Despite the social distancing restrictions now in place due to COVID-19, it’s more important than ever to communicate with your elected officials, at the local, state, and federal levels. During a tele-town hall yesterday with Congresswoman Jahana Hayes and constituents, Senator Chris Murphy reinforced this message saying, “Everything that Jahana and I do we do on orders from you.” He encouraged Connecticut residents to email, call, or write their senators and representatives, as well as take part in virtual meetings.
Constituents asked questions on a number of issues related to the current health crisis, and several questions involved public education. Read more
A bill President Trump signed into law yesterday is an important step in the right direction to provide relief during this difficult time, but the education community wants Congress to go further to provide families with immediate financial support and regulatory relief.
The bill signed yesterday makes it easier for students who typically receive school meals to get access to food and extends sick leave and family leave protections to government employees, including public school teachers.
The National Education Association is calling on members of Congress and the Trump administration to implement immediate financial support measures first, along with regulatory relief that students desperately need from the Department of Education. Among the top measures that NEA is advocating: Read more
Jahana Hayes may be a Congresswoman now but she still considers herself first and foremost a teacher. The former Waterbury teacher and 2016 National Teacher of the Year met with CEA members from Connecticut’s Fifth Congressional District recently in Danbury and shared her journey to becoming a U.S. Representative as well as her priorities in Washington.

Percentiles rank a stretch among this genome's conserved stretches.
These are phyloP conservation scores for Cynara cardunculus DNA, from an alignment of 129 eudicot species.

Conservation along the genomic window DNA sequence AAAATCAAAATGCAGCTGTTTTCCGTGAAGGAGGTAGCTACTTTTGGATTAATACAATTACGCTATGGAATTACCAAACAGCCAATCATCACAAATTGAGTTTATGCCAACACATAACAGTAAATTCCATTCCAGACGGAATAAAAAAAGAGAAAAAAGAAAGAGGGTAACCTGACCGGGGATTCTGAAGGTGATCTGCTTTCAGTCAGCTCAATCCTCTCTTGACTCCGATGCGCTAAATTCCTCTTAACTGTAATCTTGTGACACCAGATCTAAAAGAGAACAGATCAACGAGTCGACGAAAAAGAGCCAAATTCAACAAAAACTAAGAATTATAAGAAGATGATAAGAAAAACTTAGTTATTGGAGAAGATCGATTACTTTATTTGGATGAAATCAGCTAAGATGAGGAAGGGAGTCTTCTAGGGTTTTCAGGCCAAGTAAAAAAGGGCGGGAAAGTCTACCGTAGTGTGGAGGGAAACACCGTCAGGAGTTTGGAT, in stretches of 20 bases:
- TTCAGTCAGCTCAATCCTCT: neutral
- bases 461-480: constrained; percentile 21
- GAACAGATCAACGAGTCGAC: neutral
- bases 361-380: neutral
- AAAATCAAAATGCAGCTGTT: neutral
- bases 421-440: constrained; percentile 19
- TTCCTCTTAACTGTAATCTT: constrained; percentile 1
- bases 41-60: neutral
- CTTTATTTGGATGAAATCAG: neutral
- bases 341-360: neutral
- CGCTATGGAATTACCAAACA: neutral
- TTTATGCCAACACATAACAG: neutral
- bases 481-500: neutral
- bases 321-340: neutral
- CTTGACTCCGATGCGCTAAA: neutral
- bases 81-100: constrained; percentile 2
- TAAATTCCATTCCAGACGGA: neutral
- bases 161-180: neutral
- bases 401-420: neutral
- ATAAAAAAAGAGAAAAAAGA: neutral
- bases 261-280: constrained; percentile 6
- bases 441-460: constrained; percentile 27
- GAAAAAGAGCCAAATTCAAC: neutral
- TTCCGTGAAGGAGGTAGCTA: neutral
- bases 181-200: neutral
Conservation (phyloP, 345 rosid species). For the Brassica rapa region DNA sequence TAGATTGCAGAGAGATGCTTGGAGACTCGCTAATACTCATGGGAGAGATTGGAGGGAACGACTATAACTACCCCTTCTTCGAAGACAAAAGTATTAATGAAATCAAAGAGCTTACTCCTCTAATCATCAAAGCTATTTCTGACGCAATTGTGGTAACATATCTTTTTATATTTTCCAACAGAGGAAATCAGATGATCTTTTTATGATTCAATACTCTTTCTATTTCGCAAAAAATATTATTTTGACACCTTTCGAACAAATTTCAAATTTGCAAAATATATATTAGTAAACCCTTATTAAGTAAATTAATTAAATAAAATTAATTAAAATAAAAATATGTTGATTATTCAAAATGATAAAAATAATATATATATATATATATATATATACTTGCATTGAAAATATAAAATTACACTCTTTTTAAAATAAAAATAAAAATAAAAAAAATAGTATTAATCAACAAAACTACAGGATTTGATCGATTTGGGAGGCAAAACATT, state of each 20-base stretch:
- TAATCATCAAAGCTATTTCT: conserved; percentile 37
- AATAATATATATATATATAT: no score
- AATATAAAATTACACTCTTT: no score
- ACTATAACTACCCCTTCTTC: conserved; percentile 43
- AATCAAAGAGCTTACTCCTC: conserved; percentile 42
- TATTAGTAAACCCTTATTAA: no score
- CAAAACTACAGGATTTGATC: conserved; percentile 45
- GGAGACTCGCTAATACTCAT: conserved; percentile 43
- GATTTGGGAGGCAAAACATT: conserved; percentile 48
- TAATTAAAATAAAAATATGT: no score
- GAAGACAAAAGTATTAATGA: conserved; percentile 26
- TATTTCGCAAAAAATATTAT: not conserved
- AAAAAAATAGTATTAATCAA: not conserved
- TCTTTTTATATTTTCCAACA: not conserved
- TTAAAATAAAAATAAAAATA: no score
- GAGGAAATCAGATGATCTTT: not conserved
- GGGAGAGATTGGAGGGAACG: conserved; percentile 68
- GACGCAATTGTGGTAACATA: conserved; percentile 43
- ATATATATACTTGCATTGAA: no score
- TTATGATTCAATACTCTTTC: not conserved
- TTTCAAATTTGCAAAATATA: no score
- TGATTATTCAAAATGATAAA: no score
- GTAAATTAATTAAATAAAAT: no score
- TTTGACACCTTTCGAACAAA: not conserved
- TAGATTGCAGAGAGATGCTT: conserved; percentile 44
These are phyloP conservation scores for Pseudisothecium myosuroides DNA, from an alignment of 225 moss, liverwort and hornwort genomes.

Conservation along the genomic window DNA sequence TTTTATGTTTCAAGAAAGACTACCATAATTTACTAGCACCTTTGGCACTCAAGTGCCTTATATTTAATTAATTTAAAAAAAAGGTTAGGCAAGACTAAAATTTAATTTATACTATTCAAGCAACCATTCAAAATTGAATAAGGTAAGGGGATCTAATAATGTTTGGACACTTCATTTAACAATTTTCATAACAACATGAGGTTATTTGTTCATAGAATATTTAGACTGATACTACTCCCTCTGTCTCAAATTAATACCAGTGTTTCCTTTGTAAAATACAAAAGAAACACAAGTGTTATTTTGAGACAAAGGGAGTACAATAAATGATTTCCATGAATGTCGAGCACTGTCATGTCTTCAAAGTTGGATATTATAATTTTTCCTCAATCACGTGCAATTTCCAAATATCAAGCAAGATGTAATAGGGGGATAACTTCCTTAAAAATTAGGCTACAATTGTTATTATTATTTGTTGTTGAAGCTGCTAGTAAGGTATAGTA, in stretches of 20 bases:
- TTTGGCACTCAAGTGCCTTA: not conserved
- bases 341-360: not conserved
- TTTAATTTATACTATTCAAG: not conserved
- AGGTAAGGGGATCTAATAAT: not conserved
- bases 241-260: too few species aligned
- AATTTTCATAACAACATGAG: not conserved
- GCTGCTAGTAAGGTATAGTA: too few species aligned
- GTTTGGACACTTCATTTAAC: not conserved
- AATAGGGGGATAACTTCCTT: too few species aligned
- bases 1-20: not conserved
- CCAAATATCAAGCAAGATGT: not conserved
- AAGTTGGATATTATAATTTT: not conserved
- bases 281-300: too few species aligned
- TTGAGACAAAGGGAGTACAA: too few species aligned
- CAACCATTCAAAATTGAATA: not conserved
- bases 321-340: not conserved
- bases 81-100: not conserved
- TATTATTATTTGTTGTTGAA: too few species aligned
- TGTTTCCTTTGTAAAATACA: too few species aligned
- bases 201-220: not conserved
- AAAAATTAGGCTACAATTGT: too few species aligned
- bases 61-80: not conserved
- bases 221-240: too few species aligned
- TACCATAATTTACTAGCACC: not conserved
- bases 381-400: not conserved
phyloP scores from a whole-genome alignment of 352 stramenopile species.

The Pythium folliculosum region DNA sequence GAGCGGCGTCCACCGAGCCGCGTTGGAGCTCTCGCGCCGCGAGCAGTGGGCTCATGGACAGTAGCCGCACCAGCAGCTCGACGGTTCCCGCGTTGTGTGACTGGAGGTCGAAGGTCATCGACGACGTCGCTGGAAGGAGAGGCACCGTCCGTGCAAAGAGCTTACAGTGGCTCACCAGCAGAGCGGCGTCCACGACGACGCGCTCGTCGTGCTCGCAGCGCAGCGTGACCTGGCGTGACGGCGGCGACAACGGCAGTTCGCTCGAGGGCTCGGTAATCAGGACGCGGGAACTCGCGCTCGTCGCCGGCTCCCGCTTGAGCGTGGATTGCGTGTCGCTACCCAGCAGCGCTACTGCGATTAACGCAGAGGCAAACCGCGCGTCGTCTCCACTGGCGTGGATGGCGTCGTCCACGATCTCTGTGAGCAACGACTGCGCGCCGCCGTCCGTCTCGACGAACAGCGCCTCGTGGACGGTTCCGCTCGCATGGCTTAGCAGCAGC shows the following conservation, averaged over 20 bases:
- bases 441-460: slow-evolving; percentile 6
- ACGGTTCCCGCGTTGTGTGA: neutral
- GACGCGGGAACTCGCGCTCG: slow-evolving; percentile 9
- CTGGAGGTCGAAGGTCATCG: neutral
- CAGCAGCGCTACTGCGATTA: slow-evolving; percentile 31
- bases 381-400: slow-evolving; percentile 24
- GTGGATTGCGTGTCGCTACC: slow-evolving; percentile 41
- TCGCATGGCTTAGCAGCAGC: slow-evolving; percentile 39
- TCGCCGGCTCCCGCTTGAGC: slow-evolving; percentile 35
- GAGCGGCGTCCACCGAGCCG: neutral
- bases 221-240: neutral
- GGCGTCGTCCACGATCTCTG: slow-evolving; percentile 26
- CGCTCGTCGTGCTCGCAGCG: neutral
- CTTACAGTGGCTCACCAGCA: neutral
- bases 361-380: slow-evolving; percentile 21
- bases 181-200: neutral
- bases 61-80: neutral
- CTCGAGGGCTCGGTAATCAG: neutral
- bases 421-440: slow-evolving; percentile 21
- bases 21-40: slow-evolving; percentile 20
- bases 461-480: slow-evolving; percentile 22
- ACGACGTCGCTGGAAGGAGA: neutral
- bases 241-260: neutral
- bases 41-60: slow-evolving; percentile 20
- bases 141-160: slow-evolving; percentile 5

CEA President Jeff Leake, Congresswoman Jahana Hayes, NEA-Danbury EMAC Chair Luanelly Iglesias, CEA Organizer Herman Whitter, NEA-Danbury President Erin Daly, and NEA-Danbury Vice President Thomas Ross.
Running for Congress had never been in Hayes’ plans, she told the more than 70 teachers gathered at Anthony’s Lake Club in Danbury, until the opportunity suddenly presented itself and she realized the potential the position had to serve educators and further their interests. It was the connections she had with fellow teachers, here in Connecticut and around the nation, that led to her Congressional victory.
Once in Congress Hayes realized that, despite her many years as a teacher, the odds were stacked against her when it came to getting a seat on the House Committee on Education and Labor. As a first-year Congresswoman, she found those with more seniority had priority when it came to committee appointments. Read more
This Saturday, December 14 at 10 a.m., NEA is co-hosting a public education forum with presidential candidates focused on economic, racial, and social justice.
Sen. Michael Bennet, Vice President Joe Biden, Sen. Cory Booker, Mayor Pete Buttigieg, Sen. Amy Klobuchar, Sen. Bernie Sanders, Tom Steyer, and Sen. Elizabeth Warren will sit down to answer questions from educators, parents, and students about how they’re going to support strong public schools.
If you could ask these 2020 presidential candidates one question, what would it be? Click here to submit it. »
NEA is teaming up with organizations like AROS, NAACP, AFT, Voto Latino and many more for this public education forum so you can hear directly from candidates about where they stand on issues affecting educators, students, and their families.
NEA’s goal is to understand the issues and candidate qualities that matter most to educators, to make sure the voices of public education advocates are heard often throughout this presidential campaign.